Neelu Kaur is a facilitator, Neuro-Linguistic Programming (NLP) Executive Coach, and Burnout Management Specialist. She has fifteen years of experience specializing in adult learning and leadership development in large organizations ranging from financial services and consulting to the tech industry.
Putting all her expertise to work, Neelu has written a book called Be Your Own Cheerleader: An Asian and South Asian Woman’s Cultural, Psychological, and Spiritual Guide to Self-Promote at Work. This is reportedly the first book written to help professional Asian and South Asian women self-advocate in the North American workplace.
Be Your Own Cheerleader examines why it is difficult to toggle between Eastern and Western culture at work; what the ‘recipe for disaster’ is; what it means to be ‘Raised in the We, Thrive in the I’; 10+ tips for speaking up. It also recounts the author’s personal experiences struggling and thriving as an Indian woman in corporate North America.
Neelu is also a certified yoga instructor, Ayurveda specialist, and an Ericksonian-trained hypnotherapist focused on bringing mindfulness and stress management practices to individuals, teams, and organizations.
In an exclusive interview with Eastern Eye she answers some of the questions her book examines and much more. Read on.
What inspired the idea for your book?
Self-advocacy and self-promotion have been challenging for me throughout my career. As an Indian born American raised South Asian, my folks come from a collective ‘we’ based culture. Self-promotion is something that is frowned upon in many Asian and South Asian collective cultures. The US is an individual culture, very much focused on the ‘I.’ This is especially true in corporate America.
Throughout my career, I noticed some folks were very comfortable speaking about their accomplishments. I felt boastful or shy to do this and it cost me many growth opportunities and promotions.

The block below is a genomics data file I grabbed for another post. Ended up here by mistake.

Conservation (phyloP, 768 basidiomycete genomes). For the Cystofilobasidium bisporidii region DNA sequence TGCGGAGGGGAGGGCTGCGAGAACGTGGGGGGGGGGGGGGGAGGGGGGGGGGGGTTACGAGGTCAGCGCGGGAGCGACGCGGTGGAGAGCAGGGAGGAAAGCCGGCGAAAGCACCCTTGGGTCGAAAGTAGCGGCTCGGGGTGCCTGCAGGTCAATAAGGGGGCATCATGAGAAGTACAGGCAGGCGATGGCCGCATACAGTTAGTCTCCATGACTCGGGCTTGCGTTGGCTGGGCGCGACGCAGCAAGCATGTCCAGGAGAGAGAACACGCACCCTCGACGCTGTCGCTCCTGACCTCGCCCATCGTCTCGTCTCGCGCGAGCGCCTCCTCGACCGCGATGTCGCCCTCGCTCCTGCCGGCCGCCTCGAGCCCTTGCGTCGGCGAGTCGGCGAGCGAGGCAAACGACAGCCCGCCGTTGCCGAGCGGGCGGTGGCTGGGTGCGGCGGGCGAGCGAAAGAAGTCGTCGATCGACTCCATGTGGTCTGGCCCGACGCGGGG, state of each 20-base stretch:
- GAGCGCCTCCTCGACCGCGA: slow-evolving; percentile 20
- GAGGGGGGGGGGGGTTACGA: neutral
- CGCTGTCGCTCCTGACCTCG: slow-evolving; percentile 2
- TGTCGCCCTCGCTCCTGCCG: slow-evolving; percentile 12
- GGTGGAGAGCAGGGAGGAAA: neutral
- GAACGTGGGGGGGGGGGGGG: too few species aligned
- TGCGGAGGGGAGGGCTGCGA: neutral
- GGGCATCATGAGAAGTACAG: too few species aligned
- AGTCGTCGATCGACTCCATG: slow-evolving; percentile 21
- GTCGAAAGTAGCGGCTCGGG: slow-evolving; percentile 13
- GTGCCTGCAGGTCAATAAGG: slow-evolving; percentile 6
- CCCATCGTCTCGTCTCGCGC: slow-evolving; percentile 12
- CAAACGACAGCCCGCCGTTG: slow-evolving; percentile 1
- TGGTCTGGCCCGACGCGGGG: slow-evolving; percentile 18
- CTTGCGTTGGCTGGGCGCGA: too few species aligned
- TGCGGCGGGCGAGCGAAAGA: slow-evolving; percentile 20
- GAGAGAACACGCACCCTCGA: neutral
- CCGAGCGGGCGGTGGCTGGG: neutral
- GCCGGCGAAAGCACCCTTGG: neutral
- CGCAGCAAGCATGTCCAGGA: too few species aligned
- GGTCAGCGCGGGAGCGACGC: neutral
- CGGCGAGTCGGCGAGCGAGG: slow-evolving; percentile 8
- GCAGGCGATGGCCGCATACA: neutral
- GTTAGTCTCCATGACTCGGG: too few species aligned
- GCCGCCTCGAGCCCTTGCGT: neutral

The pivotal moment when I realized I sucked at self-advocacy was when I was downsized in 2013, from a large financial services company. I was working there as a facilitator and coach and when I was escorted back to my desk to gather my belongings, I looked around and noticed those that were still in their seats were very skilled in tooting their own horn.
At that moment, I knew it was a skill I needed to cultivate. My book came many years later after realizing it was not just me that found this challenging but many other Asians, South Asians, and underrepresented voices.
How did you come up with the title of your book?
I wanted the title to be something that people could relate to and quickly understand what the book was about. The subtitle came after deciding on the three areas I was going to focus on, which are Culture, Psychological, and the Spiritual aspects of self-promotion. These areas are most resonate for me given my work in mental health and well-being.
Are there any books or authors that inspired you to become a writer?